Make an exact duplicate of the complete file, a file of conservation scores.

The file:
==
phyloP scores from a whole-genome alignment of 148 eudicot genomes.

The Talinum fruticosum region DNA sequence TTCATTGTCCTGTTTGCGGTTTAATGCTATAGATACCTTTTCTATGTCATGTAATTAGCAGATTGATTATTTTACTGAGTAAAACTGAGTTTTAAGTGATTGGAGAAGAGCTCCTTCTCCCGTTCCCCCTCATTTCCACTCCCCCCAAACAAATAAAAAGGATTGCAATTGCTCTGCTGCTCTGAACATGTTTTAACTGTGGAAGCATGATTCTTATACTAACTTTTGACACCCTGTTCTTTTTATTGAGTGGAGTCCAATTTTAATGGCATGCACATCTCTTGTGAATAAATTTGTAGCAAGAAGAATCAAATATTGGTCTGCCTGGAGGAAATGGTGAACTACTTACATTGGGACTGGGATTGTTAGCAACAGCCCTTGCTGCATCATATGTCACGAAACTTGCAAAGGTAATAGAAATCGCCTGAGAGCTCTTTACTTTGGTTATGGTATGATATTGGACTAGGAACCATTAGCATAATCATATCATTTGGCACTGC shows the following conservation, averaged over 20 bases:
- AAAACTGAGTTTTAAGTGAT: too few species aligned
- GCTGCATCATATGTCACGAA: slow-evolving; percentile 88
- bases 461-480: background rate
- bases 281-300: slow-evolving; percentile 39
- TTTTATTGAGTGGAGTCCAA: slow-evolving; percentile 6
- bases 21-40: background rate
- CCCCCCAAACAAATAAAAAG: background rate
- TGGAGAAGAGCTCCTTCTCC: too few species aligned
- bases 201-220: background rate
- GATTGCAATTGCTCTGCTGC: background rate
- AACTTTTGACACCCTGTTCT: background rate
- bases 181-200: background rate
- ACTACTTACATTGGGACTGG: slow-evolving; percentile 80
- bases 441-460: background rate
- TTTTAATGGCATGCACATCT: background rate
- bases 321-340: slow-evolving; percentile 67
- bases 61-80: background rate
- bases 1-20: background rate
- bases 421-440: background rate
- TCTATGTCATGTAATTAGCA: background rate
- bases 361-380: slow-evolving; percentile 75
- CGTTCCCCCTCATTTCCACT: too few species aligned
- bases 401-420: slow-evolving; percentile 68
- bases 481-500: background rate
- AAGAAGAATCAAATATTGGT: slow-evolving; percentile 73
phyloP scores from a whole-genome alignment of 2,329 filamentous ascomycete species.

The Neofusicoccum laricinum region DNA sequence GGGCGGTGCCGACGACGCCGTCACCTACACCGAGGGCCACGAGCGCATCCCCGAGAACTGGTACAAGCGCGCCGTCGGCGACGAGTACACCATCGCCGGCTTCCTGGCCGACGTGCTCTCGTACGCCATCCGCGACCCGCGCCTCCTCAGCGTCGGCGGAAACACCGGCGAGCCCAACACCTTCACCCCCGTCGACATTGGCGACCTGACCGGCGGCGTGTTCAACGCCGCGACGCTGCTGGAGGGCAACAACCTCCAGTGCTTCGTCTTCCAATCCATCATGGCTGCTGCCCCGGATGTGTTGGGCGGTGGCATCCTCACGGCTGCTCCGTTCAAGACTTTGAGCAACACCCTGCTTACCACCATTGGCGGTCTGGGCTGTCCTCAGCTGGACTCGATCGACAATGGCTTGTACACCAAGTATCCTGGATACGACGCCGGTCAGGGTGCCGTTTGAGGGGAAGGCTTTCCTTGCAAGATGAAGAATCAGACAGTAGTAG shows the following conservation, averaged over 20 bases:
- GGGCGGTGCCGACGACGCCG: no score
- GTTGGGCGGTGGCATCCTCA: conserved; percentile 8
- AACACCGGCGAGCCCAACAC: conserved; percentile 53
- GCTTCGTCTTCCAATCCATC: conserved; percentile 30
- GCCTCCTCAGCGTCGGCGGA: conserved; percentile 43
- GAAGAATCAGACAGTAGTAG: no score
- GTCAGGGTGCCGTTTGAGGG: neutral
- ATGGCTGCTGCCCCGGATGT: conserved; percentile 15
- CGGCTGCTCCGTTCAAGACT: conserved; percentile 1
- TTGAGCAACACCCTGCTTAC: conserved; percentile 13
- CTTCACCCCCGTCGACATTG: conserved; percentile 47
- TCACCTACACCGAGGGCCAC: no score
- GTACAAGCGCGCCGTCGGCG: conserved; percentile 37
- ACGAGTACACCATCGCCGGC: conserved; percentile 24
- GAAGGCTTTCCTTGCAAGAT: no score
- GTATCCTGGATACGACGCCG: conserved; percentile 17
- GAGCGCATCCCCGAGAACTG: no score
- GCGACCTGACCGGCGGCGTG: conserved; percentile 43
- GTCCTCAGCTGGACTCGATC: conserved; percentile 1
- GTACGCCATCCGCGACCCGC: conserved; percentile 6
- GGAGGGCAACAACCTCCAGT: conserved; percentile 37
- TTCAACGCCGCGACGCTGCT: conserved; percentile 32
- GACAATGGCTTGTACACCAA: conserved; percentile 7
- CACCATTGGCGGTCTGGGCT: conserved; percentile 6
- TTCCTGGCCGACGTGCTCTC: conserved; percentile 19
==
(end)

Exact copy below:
phyloP scores from a whole-genome alignment of 148 eudicot genomes.

The Talinum fruticosum region DNA sequence TTCATTGTCCTGTTTGCGGTTTAATGCTATAGATACCTTTTCTATGTCATGTAATTAGCAGATTGATTATTTTACTGAGTAAAACTGAGTTTTAAGTGATTGGAGAAGAGCTCCTTCTCCCGTTCCCCCTCATTTCCACTCCCCCCAAACAAATAAAAAGGATTGCAATTGCTCTGCTGCTCTGAACATGTTTTAACTGTGGAAGCATGATTCTTATACTAACTTTTGACACCCTGTTCTTTTTATTGAGTGGAGTCCAATTTTAATGGCATGCACATCTCTTGTGAATAAATTTGTAGCAAGAAGAATCAAATATTGGTCTGCCTGGAGGAAATGGTGAACTACTTACATTGGGACTGGGATTGTTAGCAACAGCCCTTGCTGCATCATATGTCACGAAACTTGCAAAGGTAATAGAAATCGCCTGAGAGCTCTTTACTTTGGTTATGGTATGATATTGGACTAGGAACCATTAGCATAATCATATCATTTGGCACTGC shows the following conservation, averaged over 20 bases:
- AAAACTGAGTTTTAAGTGAT: too few species aligned
- GCTGCATCATATGTCACGAA: slow-evolving; percentile 88
- bases 461-480: background rate
- bases 281-300: slow-evolving; percentile 39
- TTTTATTGAGTGGAGTCCAA: slow-evolving; percentile 6
- bases 21-40: background rate
- CCCCCCAAACAAATAAAAAG: background rate
- TGGAGAAGAGCTCCTTCTCC: too few species aligned
- bases 201-220: background rate
- GATTGCAATTGCTCTGCTGC: background rate
- AACTTTTGACACCCTGTTCT: background rate
- bases 181-200: background rate
- ACTACTTACATTGGGACTGG: slow-evolving; percentile 80
- bases 441-460: background rate
- TTTTAATGGCATGCACATCT: background rate
- bases 321-340: slow-evolving; percentile 67
- bases 61-80: background rate
- bases 1-20: background rate
- bases 421-440: background rate
- TCTATGTCATGTAATTAGCA: background rate
- bases 361-380: slow-evolving; percentile 75
- CGTTCCCCCTCATTTCCACT: too few species aligned
- bases 401-420: slow-evolving; percentile 68
- bases 481-500: background rate
- AAGAAGAATCAAATATTGGT: slow-evolving; percentile 73
phyloP scores from a whole-genome alignment of 2,329 filamentous ascomycete species.

The Neofusicoccum laricinum region DNA sequence GGGCGGTGCCGACGACGCCGTCACCTACACCGAGGGCCACGAGCGCATCCCCGAGAACTGGTACAAGCGCGCCGTCGGCGACGAGTACACCATCGCCGGCTTCCTGGCCGACGTGCTCTCGTACGCCATCCGCGACCCGCGCCTCCTCAGCGTCGGCGGAAACACCGGCGAGCCCAACACCTTCACCCCCGTCGACATTGGCGACCTGACCGGCGGCGTGTTCAACGCCGCGACGCTGCTGGAGGGCAACAACCTCCAGTGCTTCGTCTTCCAATCCATCATGGCTGCTGCCCCGGATGTGTTGGGCGGTGGCATCCTCACGGCTGCTCCGTTCAAGACTTTGAGCAACACCCTGCTTACCACCATTGGCGGTCTGGGCTGTCCTCAGCTGGACTCGATCGACAATGGCTTGTACACCAAGTATCCTGGATACGACGCCGGTCAGGGTGCCGTTTGAGGGGAAGGCTTTCCTTGCAAGATGAAGAATCAGACAGTAGTAG shows the following conservation, averaged over 20 bases:
- GGGCGGTGCCGACGACGCCG: no score
- GTTGGGCGGTGGCATCCTCA: conserved; percentile 8
- AACACCGGCGAGCCCAACAC: conserved; percentile 53
- GCTTCGTCTTCCAATCCATC: conserved; percentile 30
- GCCTCCTCAGCGTCGGCGGA: conserved; percentile 43
- GAAGAATCAGACAGTAGTAG: no score
- GTCAGGGTGCCGTTTGAGGG: neutral
- ATGGCTGCTGCCCCGGATGT: conserved; percentile 15
- CGGCTGCTCCGTTCAAGACT: conserved; percentile 1
- TTGAGCAACACCCTGCTTAC: conserved; percentile 13
- CTTCACCCCCGTCGACATTG: conserved; percentile 47
- TCACCTACACCGAGGGCCAC: no score
- GTACAAGCGCGCCGTCGGCG: conserved; percentile 37
- ACGAGTACACCATCGCCGGC: conserved; percentile 24
- GAAGGCTTTCCTTGCAAGAT: no score
- GTATCCTGGATACGACGCCG: conserved; percentile 17
- GAGCGCATCCCCGAGAACTG: no score
- GCGACCTGACCGGCGGCGTG: conserved; percentile 43
- GTCCTCAGCTGGACTCGATC: conserved; percentile 1
- GTACGCCATCCGCGACCCGC: conserved; percentile 6
- GGAGGGCAACAACCTCCAGT: conserved; percentile 37
- TTCAACGCCGCGACGCTGCT: conserved; percentile 32
- GACAATGGCTTGTACACCAA: conserved; percentile 7
- CACCATTGGCGGTCTGGGCT: conserved; percentile 6
- TTCCTGGCCGACGTGCTCTC: conserved; percentile 19